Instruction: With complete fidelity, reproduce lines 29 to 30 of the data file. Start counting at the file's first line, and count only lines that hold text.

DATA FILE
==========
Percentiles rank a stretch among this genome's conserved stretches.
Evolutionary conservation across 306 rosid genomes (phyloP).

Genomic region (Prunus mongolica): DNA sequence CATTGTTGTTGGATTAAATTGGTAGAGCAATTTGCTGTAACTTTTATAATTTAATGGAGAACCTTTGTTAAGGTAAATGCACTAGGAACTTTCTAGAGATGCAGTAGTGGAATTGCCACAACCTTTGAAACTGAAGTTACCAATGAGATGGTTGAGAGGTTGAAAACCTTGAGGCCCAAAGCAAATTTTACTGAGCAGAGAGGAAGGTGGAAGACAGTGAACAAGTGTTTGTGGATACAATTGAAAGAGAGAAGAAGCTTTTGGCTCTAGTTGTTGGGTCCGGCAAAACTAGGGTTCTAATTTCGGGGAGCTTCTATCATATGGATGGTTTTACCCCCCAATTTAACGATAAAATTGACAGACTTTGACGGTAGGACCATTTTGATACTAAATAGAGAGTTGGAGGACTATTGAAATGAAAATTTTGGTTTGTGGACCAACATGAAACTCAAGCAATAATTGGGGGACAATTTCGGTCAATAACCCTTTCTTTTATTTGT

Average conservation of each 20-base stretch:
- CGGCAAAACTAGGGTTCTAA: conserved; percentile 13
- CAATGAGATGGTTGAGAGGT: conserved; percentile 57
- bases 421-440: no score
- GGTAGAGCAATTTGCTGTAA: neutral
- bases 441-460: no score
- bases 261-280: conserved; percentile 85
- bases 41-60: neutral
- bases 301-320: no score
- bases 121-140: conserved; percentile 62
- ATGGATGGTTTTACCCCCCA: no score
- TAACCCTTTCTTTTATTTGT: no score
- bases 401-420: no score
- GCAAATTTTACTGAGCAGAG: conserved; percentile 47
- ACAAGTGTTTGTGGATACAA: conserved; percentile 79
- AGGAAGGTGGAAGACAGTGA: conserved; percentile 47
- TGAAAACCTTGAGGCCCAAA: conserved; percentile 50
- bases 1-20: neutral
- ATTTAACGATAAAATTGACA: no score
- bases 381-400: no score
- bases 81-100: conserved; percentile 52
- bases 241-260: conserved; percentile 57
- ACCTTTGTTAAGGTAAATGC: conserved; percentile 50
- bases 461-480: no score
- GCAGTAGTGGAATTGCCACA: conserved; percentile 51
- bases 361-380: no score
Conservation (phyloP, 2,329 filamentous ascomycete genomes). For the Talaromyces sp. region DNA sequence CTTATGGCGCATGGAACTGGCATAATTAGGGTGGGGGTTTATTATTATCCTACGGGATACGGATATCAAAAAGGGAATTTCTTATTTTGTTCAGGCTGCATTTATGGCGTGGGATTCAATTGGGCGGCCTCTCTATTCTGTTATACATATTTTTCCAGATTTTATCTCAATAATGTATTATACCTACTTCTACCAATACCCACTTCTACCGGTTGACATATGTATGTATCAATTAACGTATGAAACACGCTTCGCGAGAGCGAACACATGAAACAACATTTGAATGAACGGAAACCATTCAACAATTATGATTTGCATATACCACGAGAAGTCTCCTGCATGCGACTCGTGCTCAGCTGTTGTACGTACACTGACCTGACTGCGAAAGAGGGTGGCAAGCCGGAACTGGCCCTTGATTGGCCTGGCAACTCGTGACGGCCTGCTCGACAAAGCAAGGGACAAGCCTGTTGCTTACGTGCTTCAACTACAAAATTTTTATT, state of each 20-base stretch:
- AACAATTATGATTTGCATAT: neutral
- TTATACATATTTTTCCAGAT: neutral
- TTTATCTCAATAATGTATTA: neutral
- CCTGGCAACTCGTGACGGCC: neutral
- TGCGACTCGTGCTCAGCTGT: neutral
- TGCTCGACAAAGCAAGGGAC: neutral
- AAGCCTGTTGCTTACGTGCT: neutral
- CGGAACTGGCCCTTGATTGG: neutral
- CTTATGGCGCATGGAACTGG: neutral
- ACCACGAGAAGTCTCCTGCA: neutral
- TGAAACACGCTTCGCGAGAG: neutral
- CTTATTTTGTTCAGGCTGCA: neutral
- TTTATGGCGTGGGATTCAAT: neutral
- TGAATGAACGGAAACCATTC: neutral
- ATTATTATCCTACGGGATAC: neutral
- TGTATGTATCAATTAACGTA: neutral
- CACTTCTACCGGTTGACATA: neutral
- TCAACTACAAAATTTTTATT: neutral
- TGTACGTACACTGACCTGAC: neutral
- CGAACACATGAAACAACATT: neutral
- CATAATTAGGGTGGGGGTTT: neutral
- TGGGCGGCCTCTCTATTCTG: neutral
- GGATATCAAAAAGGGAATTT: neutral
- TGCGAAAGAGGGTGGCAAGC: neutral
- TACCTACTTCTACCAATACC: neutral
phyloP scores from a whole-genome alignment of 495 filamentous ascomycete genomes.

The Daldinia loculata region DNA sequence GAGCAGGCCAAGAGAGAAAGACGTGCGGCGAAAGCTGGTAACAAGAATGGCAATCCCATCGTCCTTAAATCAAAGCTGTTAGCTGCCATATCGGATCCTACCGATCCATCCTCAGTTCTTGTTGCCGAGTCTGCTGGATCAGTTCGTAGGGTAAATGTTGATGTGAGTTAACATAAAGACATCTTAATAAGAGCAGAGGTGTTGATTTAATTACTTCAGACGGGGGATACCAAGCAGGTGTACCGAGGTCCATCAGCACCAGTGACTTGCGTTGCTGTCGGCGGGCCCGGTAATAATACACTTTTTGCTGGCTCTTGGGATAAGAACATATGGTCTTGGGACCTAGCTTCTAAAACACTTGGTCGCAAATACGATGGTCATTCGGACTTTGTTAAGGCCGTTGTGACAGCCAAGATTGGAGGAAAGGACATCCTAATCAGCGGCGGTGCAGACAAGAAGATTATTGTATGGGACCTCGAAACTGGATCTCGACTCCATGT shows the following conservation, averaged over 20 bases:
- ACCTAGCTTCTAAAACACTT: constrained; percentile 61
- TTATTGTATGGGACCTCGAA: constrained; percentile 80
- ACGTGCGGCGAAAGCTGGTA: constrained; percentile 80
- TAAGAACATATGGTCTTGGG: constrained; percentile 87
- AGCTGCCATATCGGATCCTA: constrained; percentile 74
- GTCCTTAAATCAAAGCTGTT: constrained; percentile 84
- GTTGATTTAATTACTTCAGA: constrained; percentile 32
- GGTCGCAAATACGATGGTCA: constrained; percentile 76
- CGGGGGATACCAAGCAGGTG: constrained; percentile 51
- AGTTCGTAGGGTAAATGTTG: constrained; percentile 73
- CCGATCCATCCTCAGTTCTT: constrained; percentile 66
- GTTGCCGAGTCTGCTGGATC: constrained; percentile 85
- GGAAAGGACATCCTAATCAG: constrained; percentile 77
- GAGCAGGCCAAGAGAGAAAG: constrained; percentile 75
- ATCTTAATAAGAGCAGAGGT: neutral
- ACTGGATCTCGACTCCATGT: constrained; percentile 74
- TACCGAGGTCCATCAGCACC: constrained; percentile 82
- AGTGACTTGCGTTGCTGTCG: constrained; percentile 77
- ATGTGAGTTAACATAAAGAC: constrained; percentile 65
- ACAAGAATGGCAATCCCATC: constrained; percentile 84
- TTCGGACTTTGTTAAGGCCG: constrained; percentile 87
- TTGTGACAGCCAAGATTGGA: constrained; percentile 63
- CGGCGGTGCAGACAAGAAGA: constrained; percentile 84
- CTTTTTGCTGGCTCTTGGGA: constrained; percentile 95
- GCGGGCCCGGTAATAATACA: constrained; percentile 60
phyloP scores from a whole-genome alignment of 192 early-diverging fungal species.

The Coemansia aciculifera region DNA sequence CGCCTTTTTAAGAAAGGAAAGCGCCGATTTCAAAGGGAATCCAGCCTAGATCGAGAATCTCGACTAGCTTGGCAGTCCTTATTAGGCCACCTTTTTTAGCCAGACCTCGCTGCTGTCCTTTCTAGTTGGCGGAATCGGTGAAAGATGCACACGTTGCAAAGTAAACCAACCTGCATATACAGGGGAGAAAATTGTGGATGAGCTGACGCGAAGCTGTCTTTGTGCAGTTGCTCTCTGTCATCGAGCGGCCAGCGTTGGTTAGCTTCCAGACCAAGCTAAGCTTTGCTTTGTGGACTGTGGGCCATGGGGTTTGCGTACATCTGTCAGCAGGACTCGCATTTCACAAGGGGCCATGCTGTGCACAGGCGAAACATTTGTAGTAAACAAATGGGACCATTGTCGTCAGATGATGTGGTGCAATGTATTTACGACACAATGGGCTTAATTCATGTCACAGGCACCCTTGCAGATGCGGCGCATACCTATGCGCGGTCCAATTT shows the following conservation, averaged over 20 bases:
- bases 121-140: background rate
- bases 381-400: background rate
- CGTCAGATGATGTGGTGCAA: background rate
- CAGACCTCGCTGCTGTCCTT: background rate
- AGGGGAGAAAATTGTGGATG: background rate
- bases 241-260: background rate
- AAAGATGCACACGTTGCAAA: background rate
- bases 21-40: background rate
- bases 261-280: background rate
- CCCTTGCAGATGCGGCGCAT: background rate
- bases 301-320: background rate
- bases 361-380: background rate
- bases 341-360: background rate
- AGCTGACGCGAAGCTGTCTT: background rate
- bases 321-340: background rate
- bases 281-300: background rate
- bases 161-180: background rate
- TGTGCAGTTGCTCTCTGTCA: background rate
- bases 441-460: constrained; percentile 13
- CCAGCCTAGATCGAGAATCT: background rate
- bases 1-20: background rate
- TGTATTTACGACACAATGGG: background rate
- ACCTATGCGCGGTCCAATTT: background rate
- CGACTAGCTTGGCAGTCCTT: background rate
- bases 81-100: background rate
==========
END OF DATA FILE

- bases 361-380: no score
Conservation (phyloP, 2,329 filamentous ascomycete genomes). For the Talaromyces sp. region DNA sequence CTTATGGCGCATGGAACTGGCATAATTAGGGTGGGGGTTTATTATTATCCTACGGGATACGGATATCAAAAAGGGAATTTCTTATTTTGTTCAGGCTGCATTTATGGCGTGGGATTCAATTGGGCGGCCTCTCTATTCTGTTATACATATTTTTCCAGATTTTATCTCAATAATGTATTATACCTACTTCTACCAATACCCACTTCTACCGGTTGACATATGTATGTATCAATTAACGTATGAAACACGCTTCGCGAGAGCGAACACATGAAACAACATTTGAATGAACGGAAACCATTCAACAATTATGATTTGCATATACCACGAGAAGTCTCCTGCATGCGACTCGTGCTCAGCTGTTGTACGTACACTGACCTGACTGCGAAAGAGGGTGGCAAGCCGGAACTGGCCCTTGATTGGCCTGGCAACTCGTGACGGCCTGCTCGACAAAGCAAGGGACAAGCCTGTTGCTTACGTGCTTCAACTACAAAATTTTTATT, state of each 20-base stretch: